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A frat party favorite, gateway shot of teenage girls through generations, and instant party starter, Jell-O shots have grown up with you. But how do you make them? And where do they come from?
Depending on what vibes you’re going for, you can create classic Jell-O shots in little plastic cups. A swankier take might have you constructing elegant squares with more refined flavors.
Vodka may be the most popular type of alcohol for Jell-O shots, but rum, whiskey, flavored liquors, grain alcohol, and even wine are all fair game, and they allow for maximum creativity with minimum effort.
What are Jell-O shots?
A Jell-O shot (or Jello shot) is made with the branded gelatin dessert, and you can easily spot them due to their neon hues.
Jell-O shots are most commonly served in small, white Dixie cups — round plastic cups with lids like you might pump condiments into at a fast food joint. Some people serve them straight out of ice cube trays at parties (cheap and easy cleanup FTW).
What are jelly shots?
You make jelly shots from plain, unflavored gelatin (not specifically Jell-O).
Using unflavored gelatin
- leaves a lot of room for more nuanced flavor pairings
- often lends itself to less rainbow-bright shades
- results in a higher quality shot that you wouldn’t be embarrassed to serve at an adult party
Jelly shots are more commonly made in baking pans or casserole dishes and cut into neat little squares for serving.
But you can still create fruity, brightly-colored jelly shots if you want to — you just have more flexibility when it comes to flavors and colors.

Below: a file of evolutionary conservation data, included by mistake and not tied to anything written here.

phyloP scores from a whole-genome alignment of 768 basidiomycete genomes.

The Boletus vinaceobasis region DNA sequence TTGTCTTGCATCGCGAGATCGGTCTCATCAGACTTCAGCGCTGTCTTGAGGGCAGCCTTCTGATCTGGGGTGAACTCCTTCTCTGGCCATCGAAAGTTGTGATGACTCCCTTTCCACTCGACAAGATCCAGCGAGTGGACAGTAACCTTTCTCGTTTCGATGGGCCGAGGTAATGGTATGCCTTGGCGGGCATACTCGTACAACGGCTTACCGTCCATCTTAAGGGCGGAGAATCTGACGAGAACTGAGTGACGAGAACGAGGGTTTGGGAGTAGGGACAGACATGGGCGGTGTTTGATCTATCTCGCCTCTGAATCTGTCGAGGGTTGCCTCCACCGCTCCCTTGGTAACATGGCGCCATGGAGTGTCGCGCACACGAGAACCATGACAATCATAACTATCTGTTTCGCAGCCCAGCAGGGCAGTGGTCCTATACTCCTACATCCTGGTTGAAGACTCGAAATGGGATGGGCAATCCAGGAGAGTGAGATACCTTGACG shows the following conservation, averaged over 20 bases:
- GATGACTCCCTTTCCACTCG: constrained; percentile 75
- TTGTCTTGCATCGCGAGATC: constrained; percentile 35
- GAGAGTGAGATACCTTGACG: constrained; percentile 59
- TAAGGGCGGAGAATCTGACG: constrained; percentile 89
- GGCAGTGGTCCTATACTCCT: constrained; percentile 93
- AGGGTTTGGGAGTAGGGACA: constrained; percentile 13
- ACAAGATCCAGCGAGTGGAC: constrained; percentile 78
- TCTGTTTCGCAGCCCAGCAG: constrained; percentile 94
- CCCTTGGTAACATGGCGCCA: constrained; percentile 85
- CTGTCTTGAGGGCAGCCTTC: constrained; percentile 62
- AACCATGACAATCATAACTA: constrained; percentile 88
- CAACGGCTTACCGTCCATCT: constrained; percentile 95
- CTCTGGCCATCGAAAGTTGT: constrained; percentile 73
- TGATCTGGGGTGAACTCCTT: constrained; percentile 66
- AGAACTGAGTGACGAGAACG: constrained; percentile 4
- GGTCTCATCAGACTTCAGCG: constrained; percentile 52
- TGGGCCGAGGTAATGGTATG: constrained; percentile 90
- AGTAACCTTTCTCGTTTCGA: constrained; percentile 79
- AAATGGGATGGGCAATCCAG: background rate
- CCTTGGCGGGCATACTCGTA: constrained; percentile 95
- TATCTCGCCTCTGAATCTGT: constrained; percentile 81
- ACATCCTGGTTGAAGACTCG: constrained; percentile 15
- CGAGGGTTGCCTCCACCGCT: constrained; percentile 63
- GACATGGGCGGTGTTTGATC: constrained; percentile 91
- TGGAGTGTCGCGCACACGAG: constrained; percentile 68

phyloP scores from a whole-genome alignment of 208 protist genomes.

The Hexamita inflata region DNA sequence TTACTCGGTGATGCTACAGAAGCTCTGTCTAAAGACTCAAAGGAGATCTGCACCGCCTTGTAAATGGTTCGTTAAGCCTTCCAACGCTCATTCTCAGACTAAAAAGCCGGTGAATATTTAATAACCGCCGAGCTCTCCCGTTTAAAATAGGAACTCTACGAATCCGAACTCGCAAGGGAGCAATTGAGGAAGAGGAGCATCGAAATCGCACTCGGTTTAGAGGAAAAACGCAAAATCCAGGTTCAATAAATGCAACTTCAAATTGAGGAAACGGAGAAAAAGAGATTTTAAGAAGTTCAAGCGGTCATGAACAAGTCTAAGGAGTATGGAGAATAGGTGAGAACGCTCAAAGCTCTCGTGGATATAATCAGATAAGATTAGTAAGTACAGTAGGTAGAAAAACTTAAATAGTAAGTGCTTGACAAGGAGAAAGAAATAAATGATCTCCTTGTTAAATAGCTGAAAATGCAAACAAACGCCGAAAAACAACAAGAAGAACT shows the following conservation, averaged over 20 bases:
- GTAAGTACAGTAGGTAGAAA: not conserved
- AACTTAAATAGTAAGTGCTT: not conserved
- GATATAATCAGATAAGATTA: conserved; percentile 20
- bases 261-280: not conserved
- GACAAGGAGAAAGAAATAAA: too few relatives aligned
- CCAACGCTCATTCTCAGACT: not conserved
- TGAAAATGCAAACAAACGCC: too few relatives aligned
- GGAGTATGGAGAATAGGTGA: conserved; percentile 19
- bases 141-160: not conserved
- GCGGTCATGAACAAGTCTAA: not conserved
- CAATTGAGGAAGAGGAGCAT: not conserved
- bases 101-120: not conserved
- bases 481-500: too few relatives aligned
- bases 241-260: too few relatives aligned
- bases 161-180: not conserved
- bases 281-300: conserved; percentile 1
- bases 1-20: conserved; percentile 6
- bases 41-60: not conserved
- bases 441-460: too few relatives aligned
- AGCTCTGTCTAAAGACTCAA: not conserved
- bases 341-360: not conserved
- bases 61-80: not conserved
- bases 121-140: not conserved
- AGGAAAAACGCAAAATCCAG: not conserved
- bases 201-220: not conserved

To make Jell-O Shots, all you need is the alcohol of your choice, boiling water, and a packet of Jell-O. In our standard, no-frills Jell-O shot recipe, you’ll find the basics.
For 10 shots, you’ll need
- 1 packet Jell-O flavored gelatin
- 6 ounces boiling water
- 6 ounces vodka, gin, or whichever spirit you prefer
Here’s how to put them together
- Pour the gelatin into a bowl.
- Add the boiling water, and stir until the gelatin dissolves.
- Add the vodka, stir, and pour into an ice cube tray or molds of your choice.
- Refrigerate until set.
Of course, every imaginable twist on Jell-O shots is available. We’ve broken down eight of our favorites below.
When it comes to Jell-O shots, the sky’s the limit. You can mix and match any flavors you can think of and even get creative, cutting them into shapes (Jell-O jiggler style) or serving them layered in clear shot glasses.
Named after the popular New Orleans Mardi Gras cocktail, these shots require prep in advance to make the two layers, as well as dark and light rums. A hurricane is a fruity, boozy rum drink made popular by Pat O’Brien’s in the French Quarter, party central of New Orleans, Louisiana.
For the first layer, you’ll need